– Properly structured, performance fees can help in achieving better post fee outcomes. However, this will typically involve lower percentage participation than is commonly the case, the use of high water marks (which is common in institutional mandates) and the need to retain managers for a significant length of time to allow the fee “benefit” from underperforming managers to offset the fee increase from managers who outperform. As underperforming managers are rotated out of the structure this potential future fee benefit is lost and aggregate fee’s rise.
– When an increasing number of managers are used (as is common in higher alpha structures for Australian equities) setting each manager with a performance fee generally results in aggregate fees rising – much the same as it would if you paid a single manager a performance fee for their correct individual stock calls but not their incorrect ones!
We have suggested in the fee table above a relative “flat fee” comparison for high-alpha managers. Clearly as fund sizes increase, given the fall off in average fees, different combinations of manager lineups will result in different aggregate fee levels. The chart below shows the total fee for different combinations of managers at different total fund sizes.
We can observe from the above that as mandate size grows, average fees (should) fall even in the more complicated structures. However, it is also worth pointing out that as size grows a “multi-core” combination is cheaper, or at worst broadly similar, to the passive + high alpha combinations in terms of total fees. This would change to the extent that:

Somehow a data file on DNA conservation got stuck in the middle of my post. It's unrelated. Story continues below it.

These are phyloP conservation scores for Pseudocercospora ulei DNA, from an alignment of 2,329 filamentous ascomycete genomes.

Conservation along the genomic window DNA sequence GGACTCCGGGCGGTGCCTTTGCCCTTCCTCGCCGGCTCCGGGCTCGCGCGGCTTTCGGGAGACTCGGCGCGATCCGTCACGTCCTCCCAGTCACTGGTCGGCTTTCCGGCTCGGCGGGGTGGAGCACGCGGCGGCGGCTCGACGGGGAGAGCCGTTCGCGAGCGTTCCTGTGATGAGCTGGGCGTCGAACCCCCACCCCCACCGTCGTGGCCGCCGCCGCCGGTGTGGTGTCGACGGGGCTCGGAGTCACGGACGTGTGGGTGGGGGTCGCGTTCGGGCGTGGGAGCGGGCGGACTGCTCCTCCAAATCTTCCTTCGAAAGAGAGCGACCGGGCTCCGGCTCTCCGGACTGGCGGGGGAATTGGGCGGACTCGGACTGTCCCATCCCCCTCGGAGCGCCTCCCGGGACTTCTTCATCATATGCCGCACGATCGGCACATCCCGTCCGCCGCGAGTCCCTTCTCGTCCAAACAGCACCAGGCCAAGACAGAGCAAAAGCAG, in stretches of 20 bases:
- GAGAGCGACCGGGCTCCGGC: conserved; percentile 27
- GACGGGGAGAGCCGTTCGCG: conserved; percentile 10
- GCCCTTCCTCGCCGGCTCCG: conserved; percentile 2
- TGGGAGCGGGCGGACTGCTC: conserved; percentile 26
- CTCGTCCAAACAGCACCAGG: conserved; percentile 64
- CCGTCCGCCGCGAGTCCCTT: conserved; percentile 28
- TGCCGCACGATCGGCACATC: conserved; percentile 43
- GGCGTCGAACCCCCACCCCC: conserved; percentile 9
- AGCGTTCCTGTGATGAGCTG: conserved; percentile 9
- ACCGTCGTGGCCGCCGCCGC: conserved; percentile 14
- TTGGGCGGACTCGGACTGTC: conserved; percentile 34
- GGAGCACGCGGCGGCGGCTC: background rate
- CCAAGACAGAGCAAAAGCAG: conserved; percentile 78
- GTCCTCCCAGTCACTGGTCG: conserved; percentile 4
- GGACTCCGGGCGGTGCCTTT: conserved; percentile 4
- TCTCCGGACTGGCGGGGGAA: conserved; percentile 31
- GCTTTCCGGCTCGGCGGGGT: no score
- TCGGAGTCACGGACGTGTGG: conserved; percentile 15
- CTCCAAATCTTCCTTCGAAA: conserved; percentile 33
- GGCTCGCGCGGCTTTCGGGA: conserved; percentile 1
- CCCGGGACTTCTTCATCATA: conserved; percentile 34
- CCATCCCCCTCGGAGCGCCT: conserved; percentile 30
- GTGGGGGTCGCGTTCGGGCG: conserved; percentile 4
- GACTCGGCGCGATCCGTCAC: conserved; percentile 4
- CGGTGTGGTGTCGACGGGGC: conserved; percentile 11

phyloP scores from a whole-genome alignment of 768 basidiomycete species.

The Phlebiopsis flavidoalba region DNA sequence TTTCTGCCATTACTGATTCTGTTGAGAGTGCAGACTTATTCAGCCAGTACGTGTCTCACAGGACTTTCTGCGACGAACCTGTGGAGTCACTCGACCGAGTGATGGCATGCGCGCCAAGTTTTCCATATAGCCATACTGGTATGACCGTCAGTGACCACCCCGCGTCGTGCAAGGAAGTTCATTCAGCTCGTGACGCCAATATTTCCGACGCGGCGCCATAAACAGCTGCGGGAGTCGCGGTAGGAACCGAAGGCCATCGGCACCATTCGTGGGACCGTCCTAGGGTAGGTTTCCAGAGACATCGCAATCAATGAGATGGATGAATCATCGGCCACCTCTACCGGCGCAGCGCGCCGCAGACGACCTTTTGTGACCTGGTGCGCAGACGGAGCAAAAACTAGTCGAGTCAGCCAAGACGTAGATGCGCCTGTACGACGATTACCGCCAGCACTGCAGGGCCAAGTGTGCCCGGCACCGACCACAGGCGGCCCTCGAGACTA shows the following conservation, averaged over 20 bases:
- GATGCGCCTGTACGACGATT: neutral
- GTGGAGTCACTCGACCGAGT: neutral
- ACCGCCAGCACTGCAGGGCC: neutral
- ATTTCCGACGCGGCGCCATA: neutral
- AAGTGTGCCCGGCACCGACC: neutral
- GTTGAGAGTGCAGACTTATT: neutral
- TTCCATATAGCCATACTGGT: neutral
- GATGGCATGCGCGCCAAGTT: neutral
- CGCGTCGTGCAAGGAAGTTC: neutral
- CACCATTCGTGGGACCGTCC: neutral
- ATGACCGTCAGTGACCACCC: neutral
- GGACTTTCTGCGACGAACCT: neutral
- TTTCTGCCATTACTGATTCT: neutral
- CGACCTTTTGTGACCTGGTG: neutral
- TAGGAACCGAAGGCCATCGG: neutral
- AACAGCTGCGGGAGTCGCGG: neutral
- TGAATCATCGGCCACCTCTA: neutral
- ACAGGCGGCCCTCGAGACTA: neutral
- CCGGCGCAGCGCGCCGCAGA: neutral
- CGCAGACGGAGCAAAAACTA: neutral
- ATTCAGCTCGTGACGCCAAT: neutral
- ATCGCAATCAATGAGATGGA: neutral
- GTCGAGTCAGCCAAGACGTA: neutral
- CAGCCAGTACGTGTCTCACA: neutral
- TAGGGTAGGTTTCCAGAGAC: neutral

- The passive component is reduced or replaced with enhanced passive;
- More “high-alpha” satellites are employed.
The charts below now take our assumed “alpha” expectations for each manager above and overlay this fee scale to generate a post fee alpha (although notably still pre-tax) for various combinations of passive, enhanced passive, core and passive + high alpha combinations plotted by changing fund size.
It is clear from the chart above that the post-fee outcomes now tilt significantly in favour of the option of using blended “core” managers rather than a passive+satellite (high alpha) approach. In fact, based on these fee differentials, the conditions required to make the multi-core approach similar to the passive+satellite approach are that the expected return of the core manager would have to be less than (by at least the fee differential) half of that of the high alpha manager. This is clearly not supported by empirical evidence.
While the results for total fees are probably not that earth-shattering (or shouldn’t be), what is of more interest to multi-manager portfolio constructors is what happens to total portfolio risk and post-fee returns as you employ alternative manager structuring arrangements.
Analysing risk and return
In order to analyse the risk and return of alternative combinations of managers we need to make a number of assumptions about the likely risk of those managers. We have assumed the following:
*It is clear that these numbers are better than historical averages, however we have (rightly or wrongly) allowed some benefit towards skill in manager selection.
In addition to this we have made the assumptions that:
– Alpha’s are normally distributed (albeit in practice they appear to have slight positive skew and higher kurtosis); and